Learning to Cry
It's important to make space for emotions.
I used to be that person who never cried. Maybe because life, for the first few decades, was pretty simple.
But I think it’s inevitable that as we go through life, we will be challenged, tested and provoked. And some of us will learn to cry. Others will struggle with crying, having been taught or conditioned that big boys or girls don’t cry, that tears are a sign of weakness. Those tears will get frozen somewhere in the esophagus, creating lumps in throats and stomachaches, but it’s hard to unlearn those messages.
My tears are always hovering just beneath the surface. It doesn’t take much to spring a leak, sometimes at the most inconvenient moments. It’s not always socially appropriate to cry and it’s not always fair to burden others with my tears. So, I’ve learned to install a lock box on my tears.
Envy, despair, grief, self-pity, just wait your turn because you are the most demanding clients I’ve ever met.
I have taught my feelings that they must take a number and get in line, that they don’t always get a voice exactly when they want to. “Envy, despair, grief, self-pity,” I say, “Listen up, all of you and just wait your turn because you are the most demanding clients I’ve ever met. I can’t always attend to you the minute you make yourself known.”
In my soul are the boxes, and each box has a lock, restricting it to its time and place. I put my emotions in the boxes, and I put the emotions of others in the boxes as well. I lock the door and move along briskly with my day because I have things to do, people to see and can’t luxuriate in this thing called “feeling” until the time is right. Sometimes I hear a knocking from the box, but I just remind it to be patient. Its time will come.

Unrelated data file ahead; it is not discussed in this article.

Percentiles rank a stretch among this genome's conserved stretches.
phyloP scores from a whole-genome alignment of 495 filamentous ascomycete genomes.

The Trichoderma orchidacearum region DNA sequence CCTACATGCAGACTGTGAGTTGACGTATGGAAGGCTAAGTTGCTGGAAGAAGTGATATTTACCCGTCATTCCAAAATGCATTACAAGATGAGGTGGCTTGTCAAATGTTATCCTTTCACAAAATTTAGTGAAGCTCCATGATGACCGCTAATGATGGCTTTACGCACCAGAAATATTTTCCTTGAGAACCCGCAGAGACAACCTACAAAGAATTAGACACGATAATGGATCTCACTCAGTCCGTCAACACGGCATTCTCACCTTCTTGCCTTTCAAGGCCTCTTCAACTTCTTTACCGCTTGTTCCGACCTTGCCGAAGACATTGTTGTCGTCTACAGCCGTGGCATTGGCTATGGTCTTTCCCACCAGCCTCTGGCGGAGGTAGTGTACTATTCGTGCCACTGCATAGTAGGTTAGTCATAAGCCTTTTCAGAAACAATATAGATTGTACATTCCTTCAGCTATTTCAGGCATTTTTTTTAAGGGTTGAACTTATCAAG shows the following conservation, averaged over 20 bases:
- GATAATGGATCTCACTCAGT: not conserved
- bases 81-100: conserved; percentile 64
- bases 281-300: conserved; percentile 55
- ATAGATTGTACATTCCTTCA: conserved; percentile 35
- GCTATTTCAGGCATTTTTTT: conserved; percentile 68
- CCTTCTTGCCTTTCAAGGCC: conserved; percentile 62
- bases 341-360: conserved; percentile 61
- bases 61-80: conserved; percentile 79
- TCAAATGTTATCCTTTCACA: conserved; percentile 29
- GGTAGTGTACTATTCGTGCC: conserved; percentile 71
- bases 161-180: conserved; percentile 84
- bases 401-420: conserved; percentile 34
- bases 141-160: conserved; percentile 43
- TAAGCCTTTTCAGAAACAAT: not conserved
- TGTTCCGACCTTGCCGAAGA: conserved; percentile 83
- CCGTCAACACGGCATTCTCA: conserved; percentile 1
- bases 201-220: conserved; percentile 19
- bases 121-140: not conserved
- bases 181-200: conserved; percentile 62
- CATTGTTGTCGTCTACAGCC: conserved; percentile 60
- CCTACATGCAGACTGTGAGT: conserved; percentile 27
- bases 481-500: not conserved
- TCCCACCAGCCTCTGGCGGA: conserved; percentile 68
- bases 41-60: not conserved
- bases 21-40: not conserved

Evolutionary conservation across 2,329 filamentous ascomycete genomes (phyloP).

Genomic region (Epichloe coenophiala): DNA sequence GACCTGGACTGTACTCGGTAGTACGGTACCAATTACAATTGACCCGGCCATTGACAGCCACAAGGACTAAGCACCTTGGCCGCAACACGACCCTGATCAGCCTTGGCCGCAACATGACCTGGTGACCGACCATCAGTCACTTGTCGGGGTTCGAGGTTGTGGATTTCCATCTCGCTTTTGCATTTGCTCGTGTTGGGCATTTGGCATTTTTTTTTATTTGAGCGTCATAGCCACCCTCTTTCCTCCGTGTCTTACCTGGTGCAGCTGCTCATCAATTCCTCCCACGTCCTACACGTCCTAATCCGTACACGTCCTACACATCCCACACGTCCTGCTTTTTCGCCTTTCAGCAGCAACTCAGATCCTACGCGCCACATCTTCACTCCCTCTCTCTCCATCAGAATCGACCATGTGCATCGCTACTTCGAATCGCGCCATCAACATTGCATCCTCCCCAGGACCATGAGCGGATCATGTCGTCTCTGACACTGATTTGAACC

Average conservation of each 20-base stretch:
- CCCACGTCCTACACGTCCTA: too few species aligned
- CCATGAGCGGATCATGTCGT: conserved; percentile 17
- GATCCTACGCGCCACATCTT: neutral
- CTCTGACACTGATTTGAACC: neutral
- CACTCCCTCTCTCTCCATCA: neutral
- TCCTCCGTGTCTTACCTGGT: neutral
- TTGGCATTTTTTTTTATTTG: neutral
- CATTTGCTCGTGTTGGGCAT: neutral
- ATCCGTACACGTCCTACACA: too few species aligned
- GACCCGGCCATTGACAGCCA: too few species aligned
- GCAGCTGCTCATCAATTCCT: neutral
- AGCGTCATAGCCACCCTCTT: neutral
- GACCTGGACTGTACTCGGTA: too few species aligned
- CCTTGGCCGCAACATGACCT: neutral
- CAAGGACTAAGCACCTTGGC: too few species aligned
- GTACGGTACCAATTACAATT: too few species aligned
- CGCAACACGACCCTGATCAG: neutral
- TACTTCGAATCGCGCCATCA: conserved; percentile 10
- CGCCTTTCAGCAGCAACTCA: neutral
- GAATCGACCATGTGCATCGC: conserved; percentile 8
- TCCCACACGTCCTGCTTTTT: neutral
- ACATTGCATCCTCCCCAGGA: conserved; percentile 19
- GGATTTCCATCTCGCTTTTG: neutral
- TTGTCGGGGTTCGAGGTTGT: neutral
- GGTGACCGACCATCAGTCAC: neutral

When people say, “How are you?” I smile bright and, to the echo of the lock box, say, “Great. Everything is fine.” And by “fine” I mean life is complicated, confusing and a very mixed bag, and that I can’t unpack the bag or the box right now. “Fine” is the truth and also a lie, and that’s OK.
And then the time comes. The day winds to an end; it’s quiet and peaceful. The phone stops ringing and the list of things to do stops demanding. I sink onto the couch and slowly address the lock box. I unlock the door and gently unpack my baggage. I grieve, I cry, I mourn. I lament and regret and am petulant. I let it all out until it is spent. And then I give it all up to God, wipe my face and repack my boxes, carefully and delicately, like packing fine china. I must respect these emotions for their power and authenticity, but they cannot rule the roost. I must rule them. I gently lock the doors and kiss them goodbye for now. And then, sleep overtakes me, because tomorrow is another day.
Tomorrow, I will be fine again. The boxes and the fineness are no contradiction. There’s space in my soul for it all.
This article originally appeared in the Cleveland Jewish News.